As you book your flight, car rental and begin to schedule tours and accommodations, you may need a little assistance organizing and managing all the details. TripCase consolidates confirmation emails and the most essential travel information like addresses, pertinent data and dates, listing everything in a chronological itinerary.

Learn local phrases with Costa Rica Idioms

Your high school Spanish will serve you well on your Costa Rica travels, but it won’t help with local slang and idioms that are a part of the daily Tico lexicon. Developed by a Costa Rica couple, this handy app instantly translates Costa Rican slang – phrases not found in textbooks — into English, giving you the upper hand in communication.

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Currency conversion made simple

The Costa Rican colon usually hovers around 530 to the US Dollar, which makes on-the-fly conversions a little challenging. For exact exchange rates every time, download the OANDA Currency Converter app.  It features a simple interface and stands out from the pack for its ability to factor the typical credit card or ATM rate (usually 2 to 3 percent) into conversions.

Never get lost with WAZE

While it’s true that road signage in Costa Rica has come a long way, even the most seasoned of travelers can use a little navigating help from time to time. WAZE to the rescue! This practical app provides real-time traffic information, and is ideal for first-time drivers in Costa Rica who are headed to parts unknown. Sourced from other drivers, this app gives you a heads up on traffic jams, detours and road closures in addition to step-by-step GPS navigation advice.

Get the scoop on weather changes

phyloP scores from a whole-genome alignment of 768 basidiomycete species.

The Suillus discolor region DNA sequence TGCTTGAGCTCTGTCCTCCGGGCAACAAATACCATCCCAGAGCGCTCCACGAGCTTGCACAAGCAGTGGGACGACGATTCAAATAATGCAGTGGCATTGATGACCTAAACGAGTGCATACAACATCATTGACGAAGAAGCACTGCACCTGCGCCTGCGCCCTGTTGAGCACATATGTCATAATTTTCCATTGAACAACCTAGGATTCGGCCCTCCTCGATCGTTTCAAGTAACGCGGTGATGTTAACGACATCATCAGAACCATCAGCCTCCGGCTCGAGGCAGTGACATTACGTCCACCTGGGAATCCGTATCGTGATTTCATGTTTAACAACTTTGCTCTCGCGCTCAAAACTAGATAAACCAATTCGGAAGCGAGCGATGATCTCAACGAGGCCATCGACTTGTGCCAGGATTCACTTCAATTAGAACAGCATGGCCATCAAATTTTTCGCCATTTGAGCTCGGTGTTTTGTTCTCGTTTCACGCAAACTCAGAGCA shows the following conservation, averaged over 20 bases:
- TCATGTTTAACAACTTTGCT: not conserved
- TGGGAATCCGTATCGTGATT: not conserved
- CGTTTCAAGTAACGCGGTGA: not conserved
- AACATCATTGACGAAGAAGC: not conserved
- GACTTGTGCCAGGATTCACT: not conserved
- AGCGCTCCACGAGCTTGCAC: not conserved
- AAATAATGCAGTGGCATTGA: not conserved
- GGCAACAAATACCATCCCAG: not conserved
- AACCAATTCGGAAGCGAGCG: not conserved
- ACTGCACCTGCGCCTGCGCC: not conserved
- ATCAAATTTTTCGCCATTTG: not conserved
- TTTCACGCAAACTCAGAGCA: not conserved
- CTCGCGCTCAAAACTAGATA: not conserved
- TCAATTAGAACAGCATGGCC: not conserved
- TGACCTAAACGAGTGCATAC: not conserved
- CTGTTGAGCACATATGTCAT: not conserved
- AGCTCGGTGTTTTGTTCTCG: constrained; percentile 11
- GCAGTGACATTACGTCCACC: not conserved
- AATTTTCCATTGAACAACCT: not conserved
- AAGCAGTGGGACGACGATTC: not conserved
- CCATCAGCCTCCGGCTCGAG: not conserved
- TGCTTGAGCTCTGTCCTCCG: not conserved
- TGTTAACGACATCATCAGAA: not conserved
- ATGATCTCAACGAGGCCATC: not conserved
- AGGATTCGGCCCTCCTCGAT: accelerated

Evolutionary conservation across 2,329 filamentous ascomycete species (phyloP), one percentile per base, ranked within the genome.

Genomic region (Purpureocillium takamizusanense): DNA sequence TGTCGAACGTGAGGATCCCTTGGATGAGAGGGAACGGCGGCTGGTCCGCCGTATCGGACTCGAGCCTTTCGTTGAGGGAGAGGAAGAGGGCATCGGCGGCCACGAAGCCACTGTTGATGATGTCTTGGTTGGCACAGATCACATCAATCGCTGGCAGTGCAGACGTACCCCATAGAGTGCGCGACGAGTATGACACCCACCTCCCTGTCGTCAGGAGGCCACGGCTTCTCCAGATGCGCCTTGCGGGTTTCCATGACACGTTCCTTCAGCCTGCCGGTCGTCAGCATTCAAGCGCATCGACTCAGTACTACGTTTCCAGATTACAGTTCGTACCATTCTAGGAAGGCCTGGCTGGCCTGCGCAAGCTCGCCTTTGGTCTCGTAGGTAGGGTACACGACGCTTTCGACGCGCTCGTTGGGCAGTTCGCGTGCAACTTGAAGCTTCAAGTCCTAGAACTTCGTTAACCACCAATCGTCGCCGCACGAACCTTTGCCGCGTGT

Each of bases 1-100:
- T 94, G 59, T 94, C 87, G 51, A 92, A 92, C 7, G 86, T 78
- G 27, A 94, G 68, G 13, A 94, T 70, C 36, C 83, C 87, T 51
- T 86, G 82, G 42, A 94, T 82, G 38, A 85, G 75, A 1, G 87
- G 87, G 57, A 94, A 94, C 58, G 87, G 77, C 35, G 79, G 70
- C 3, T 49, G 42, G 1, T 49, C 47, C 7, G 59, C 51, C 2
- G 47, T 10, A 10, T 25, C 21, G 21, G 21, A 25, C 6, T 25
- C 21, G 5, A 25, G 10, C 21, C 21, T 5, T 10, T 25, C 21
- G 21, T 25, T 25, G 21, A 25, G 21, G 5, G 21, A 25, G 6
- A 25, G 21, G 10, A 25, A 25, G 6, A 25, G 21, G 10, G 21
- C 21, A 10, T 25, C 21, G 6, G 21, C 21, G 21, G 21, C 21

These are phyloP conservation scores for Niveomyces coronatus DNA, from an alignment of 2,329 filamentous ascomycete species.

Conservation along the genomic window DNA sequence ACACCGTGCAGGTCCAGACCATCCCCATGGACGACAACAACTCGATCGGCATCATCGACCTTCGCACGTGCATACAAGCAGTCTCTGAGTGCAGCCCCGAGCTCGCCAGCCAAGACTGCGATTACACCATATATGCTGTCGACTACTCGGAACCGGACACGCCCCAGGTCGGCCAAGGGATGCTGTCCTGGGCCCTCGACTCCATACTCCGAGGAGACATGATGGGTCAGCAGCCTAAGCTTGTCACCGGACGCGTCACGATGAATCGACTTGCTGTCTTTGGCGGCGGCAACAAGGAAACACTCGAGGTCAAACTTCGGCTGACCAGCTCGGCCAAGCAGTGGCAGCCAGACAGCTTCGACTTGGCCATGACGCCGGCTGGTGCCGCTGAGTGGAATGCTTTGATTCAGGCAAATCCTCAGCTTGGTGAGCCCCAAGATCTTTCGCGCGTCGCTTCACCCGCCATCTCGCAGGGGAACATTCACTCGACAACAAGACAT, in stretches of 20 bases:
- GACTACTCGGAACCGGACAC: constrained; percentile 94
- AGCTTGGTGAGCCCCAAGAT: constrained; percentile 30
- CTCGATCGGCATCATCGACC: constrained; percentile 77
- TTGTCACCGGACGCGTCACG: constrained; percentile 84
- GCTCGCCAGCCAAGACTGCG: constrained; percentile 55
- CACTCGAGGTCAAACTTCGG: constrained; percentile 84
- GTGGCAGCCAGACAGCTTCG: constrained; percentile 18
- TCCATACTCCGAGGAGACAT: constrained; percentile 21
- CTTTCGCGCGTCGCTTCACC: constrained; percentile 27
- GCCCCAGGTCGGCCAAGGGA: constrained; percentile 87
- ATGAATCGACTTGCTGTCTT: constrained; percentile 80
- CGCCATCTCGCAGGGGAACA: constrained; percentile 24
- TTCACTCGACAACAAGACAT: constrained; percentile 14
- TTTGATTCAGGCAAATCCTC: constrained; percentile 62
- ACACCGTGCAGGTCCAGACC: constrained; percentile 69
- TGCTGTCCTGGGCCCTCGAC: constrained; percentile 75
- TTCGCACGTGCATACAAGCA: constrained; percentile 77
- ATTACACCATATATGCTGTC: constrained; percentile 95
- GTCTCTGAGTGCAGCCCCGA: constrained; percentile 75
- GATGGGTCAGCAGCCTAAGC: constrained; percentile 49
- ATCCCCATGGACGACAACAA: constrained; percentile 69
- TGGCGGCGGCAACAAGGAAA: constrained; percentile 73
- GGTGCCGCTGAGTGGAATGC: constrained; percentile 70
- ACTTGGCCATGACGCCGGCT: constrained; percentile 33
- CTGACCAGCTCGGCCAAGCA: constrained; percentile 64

With Costa Rica’s many micro-climates, temperatures can fluctuate by as much as 15 degrees in the span of a few hours drive.  Be prepared with weather alerts, hourly and daily forecasts as well as boating and beach conditions with the Weather Channel app. Just enter your next destination for customized alerts on your smart phone.

 

Statistics Indicate another Banner Year for Costa Rica Tourism

Tuesday, September 15th, 2015

The Costa Rican Tourism Board (ICT) reports that tourism is up this year, with 4.4 percent more visitors arriving in the country’s two international airports during the first six months of 2015. The bulk of travelers hail from the United States, Canada and European nations, say tourism officials. These numbers reflect an increase in the number of flights and routes offered by international carriers to meet the rising demand for Costa Rica vacations.

Average stay is just over 12 days

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During the first half of 2015, travelers stayed an average of 12.4 nights, which according to ICT officials, is one of the lengthiest stays in the realm of travel. Visitors are also spending more money during their holidays in Costa Rica. Travelers arriving via the San Jose international airport spent roughly $1,635 during their vacation contrasted by $802 for tourists who flew into the Liberia airport in Guanacaste.

More flights and strategic routes offered by airlines